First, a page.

However, systems designed to control a driver’s attention when using automated systems aren’t perfect either.
Indeed, there are countless videos of drivers around the world trying to trick ADAS systems, for example trying to circumvent the hands-on-the-steering requirements by sticking objects on the steering wheels. Even more advanced surveillance systems, such as those that use cameras to track eye movements, can falter if drivers wear sunglasses.
Research is being done on tracking other physiological signals of distracted driving, such as more complex systems designed to measure heart rate or brain waves, but they have their drawbacks and their probes are still too intrusive to use. regularly.
And even the most accurate trackers would need to pinpoint the answer to a tricky question: what is the optional delay to alert the driver? In other words, decide how late it is.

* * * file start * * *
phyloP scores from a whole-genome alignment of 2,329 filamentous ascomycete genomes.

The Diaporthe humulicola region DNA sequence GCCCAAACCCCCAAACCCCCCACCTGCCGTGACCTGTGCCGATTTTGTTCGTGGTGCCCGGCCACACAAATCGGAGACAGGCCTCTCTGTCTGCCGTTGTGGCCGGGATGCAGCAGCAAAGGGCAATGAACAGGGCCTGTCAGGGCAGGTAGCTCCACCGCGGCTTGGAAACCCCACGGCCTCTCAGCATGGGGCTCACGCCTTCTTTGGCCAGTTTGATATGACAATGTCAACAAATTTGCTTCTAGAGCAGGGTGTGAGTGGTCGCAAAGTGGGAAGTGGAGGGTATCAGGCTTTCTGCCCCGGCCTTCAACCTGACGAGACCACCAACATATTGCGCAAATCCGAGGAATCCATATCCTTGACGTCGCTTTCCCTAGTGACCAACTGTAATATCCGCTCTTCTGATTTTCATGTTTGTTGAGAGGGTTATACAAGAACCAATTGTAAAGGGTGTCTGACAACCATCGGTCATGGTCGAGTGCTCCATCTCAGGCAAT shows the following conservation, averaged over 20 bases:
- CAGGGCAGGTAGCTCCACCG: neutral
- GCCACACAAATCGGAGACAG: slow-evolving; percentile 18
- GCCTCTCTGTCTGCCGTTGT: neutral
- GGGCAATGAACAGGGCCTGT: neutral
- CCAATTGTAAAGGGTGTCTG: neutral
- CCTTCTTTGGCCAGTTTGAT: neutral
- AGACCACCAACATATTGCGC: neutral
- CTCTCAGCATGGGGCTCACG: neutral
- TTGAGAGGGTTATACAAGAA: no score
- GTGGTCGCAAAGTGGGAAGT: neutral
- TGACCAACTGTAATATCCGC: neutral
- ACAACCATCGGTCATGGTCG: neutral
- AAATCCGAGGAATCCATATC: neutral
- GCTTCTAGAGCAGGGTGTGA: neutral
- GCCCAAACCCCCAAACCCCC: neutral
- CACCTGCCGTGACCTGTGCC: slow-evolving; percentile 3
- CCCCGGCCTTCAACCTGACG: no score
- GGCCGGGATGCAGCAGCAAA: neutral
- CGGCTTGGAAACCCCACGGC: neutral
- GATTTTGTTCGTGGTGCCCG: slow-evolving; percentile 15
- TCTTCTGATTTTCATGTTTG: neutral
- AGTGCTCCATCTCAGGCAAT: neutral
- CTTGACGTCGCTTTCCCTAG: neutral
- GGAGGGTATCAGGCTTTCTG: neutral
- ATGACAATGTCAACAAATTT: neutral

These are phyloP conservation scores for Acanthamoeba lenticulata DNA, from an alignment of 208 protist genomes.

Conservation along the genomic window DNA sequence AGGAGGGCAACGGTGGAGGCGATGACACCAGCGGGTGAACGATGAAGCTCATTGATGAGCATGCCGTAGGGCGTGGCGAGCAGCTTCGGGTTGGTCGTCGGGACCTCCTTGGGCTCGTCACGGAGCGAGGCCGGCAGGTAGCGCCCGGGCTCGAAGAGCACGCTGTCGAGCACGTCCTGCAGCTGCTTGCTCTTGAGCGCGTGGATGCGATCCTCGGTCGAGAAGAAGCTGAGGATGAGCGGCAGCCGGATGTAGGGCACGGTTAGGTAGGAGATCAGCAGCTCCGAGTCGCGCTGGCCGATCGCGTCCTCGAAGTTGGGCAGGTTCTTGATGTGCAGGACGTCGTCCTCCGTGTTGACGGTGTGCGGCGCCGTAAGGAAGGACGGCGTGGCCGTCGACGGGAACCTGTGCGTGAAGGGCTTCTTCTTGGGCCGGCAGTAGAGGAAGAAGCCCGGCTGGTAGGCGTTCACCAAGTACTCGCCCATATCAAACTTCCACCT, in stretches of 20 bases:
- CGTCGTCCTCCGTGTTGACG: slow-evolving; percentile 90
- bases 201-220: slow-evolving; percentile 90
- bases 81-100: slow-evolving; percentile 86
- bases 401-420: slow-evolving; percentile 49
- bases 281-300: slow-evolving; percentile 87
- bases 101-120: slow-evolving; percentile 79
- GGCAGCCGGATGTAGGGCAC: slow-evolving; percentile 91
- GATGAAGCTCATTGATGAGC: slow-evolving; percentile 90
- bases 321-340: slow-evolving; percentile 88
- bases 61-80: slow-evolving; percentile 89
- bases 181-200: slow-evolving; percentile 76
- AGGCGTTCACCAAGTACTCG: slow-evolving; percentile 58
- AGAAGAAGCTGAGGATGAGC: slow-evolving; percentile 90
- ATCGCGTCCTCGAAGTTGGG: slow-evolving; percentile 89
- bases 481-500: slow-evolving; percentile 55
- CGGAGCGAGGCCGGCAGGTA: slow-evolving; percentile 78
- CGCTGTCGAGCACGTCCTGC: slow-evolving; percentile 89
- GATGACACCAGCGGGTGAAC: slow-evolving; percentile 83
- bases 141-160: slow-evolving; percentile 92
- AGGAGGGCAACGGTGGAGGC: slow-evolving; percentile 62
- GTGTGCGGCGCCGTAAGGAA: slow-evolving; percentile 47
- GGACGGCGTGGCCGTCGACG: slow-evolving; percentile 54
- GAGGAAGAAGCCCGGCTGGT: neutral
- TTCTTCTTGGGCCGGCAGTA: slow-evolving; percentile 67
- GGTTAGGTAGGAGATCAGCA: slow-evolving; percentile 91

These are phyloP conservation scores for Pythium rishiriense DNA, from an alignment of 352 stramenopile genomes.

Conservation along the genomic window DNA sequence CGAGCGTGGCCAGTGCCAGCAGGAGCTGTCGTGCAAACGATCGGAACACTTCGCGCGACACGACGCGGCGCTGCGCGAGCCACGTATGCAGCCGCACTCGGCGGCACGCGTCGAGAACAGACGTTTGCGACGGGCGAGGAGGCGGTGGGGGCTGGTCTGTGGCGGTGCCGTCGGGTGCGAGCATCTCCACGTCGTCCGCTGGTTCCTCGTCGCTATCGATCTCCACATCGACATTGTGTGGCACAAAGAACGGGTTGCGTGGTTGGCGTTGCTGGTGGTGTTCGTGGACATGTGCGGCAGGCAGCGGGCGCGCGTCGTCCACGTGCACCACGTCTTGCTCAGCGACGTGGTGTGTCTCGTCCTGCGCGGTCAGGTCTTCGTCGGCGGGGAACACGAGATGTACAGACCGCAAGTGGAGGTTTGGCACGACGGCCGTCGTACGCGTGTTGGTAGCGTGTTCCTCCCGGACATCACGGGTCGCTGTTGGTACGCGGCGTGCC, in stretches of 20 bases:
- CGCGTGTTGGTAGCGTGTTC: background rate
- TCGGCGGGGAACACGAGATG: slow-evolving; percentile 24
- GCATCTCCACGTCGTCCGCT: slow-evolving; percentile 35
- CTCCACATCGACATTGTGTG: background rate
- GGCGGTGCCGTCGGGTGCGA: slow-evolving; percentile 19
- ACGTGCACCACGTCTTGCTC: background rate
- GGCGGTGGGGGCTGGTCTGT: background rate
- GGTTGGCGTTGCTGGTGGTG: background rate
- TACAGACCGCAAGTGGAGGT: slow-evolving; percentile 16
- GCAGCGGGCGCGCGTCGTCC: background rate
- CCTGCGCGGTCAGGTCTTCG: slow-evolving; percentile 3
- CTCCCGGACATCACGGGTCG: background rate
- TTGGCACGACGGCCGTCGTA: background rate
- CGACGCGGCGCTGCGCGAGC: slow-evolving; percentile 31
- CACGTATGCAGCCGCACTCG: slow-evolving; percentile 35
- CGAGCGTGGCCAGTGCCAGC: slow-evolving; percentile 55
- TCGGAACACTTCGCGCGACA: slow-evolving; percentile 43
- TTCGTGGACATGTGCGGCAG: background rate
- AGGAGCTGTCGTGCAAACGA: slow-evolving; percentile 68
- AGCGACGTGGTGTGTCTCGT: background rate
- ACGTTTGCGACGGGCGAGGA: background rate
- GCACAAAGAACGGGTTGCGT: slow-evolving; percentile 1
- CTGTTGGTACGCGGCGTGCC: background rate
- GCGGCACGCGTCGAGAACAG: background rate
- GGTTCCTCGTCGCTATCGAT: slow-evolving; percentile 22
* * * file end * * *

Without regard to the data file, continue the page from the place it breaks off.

“We need to make sure systems are designed with humans in mind, rather than what’s technologically feasible or advanced,” Donmez said. A unified name would be a step in the right direction, but it would only partially solve the problem.
Erosion of trust
ADAS features are really what can make our roads safer, said PAVE’s Andringa. The danger, however, is that people believe the technology is better than it is, she said.
The consistent naming campaign is part of that effort, she said.
Some of the names may be “intentionally confusing,” Andringa said. “The most obvious is Autopilot,” Tesla Inc.’s advanced driver assistance suite.
Autopilot has long been criticized for involving abilities far beyond its actual capabilities.
“It makes the car look like it can drive itself,” and even though the company’s explicit disclaimers and all the fine print says otherwise, “when the name is so confusing to people, it’s That’s when we run into a huge security problem,” Andringa said. .